The lobby waiting area was dominated by a giant lamp

 

Introduction to the Tea Ceremony

 

Have a Lock that doesn't Lock or a Key that doesn't Key?
Call this mobile locksmith driving his "Key Ambulance" in Kyoto

 

Lunch provided by the tour operator, Gate 1 Travel

 

High Style

 

The path leading up to the Fushimi Inari Shrine was crowded

 

The building in the background is the Romon Gate at the shrine's entrance

 

Please be Purified

 

Worship Regular Route

 

Fushimi Inari is the most important of several thousands of shrines dedicated to Inari, the Shinto god of rice.
Kitsune (Foxes) are thought to be Inari's messengers, resulting in many fox statues across the shrine grounds.

 

Fushimi Inari Shrine is an important Shinto shrine famous for its thousands of torii gates, which straddle a network of trails behind its main buildings.
The trails lead into the wooded forest of the sacred Mount Inari, which stands at 233 meters and belongs to the shrine grounds.

 

The inner shrine is reachable by a path lined with thousands of torii.

 

You can count on finding food vendors at busy locations.

 

Can you pick out the Foreigner Girl?
That's right... the short one...

 

A Time Traveler lost in a Pachinko Palace
When I last played Pachinko 40 years ago, the game consisted of a wood board with nails hammered in
There were a few machines in the train station, arranged to encourage you to give up pocket change on the way to the train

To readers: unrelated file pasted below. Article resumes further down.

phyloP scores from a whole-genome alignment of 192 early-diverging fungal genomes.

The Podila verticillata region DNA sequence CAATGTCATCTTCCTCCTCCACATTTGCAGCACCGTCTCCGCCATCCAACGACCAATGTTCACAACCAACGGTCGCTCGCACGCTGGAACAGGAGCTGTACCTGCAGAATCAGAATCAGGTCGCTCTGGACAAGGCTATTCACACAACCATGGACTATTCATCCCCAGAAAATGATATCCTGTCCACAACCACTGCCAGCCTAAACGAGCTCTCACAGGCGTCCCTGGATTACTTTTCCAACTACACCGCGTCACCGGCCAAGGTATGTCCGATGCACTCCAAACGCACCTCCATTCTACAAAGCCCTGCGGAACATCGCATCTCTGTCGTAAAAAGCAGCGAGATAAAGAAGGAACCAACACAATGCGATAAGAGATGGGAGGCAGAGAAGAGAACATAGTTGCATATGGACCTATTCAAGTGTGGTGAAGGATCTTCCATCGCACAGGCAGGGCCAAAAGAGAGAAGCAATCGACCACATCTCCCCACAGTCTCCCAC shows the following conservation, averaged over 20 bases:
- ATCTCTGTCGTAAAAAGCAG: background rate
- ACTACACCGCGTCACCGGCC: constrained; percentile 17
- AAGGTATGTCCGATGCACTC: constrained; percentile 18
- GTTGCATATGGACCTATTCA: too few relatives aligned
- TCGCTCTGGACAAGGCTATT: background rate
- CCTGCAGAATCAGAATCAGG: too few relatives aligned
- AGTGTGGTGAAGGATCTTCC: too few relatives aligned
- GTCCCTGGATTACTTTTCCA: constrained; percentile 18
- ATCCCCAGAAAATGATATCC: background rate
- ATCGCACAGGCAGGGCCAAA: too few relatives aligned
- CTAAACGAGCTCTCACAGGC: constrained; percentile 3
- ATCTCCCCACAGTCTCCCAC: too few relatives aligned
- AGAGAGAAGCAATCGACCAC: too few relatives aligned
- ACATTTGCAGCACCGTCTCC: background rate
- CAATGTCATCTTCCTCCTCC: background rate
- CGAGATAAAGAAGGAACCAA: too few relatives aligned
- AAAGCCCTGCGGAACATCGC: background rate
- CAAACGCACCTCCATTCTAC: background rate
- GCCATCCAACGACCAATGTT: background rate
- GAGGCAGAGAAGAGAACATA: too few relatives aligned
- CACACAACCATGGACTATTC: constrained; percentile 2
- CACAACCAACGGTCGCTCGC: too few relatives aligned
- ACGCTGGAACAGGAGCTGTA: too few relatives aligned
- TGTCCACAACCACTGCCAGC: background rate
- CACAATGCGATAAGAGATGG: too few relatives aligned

All you could hear then was the tinkling sound of the little metal ball cascading down the bed of nails
Now, it looks like Las Vegas with flashing LED lights and electronic sounds
The Good Ole Days are gone forever

 

A small Cemetery in the middle of the city

 


 

Day 11, Friday

 

Deer park in Nara. Over 1000 tame deer expect food from tourists

 

Stop biting my pants. I have food for you

 

One at a time, they are tame enough. When more gather, they get aggressive

 

 

We survived the deer attack


 

Todai-ji Temple

 

I hope my wish comes true

 

The smoke treatment hasn't started working yet

 

Daibutsu (Great Budda) stands over 50 feet high

 

Budda's Right Hand Man

 

Budda's Left Hand Man

 

Wandering a side street, looking for a lunch spot
We found one where the owner spoke no English, Spanish or German
We put our last 2000 Yen on the table and got service with the help of another patron

 

After lunch, we found an interesting self-serve food market

 

Japanese language lesson on the bus
wasure gataki furusato
A song for children, translates to "Oh, how I miss my Old Country Home."

 

After our Farewell Dinner, a Maiko (Geisha in training) Girl joined us

 

Can I become a Geisha, too?

 

Etsuko and Geisha at our Farewell Dinner

 

Our Merry Band at the end of the tour

 

Day 11, Saturday

 

Walking through the Kyoto train station, seeking lunch the next day

 

Model railroad, N guage, set up for kids in front of the train station

 

Back at the hotel in Kyoto, waiting for our 4:00 PM ride to the airport in Osaka
Today is Strawberry Day at the restaurant adjacent to the lobby
Kyoto has no airport, as too many temples would be destroyed to provide the space

 

Arriving at Tokyo Haneda for our mid-night flight to Los Angeles
We arrived in Los Angeles before we left Japan, thanks to crossing the date-line again

 

Our route with the number of nights we spent at each location

 

 

The End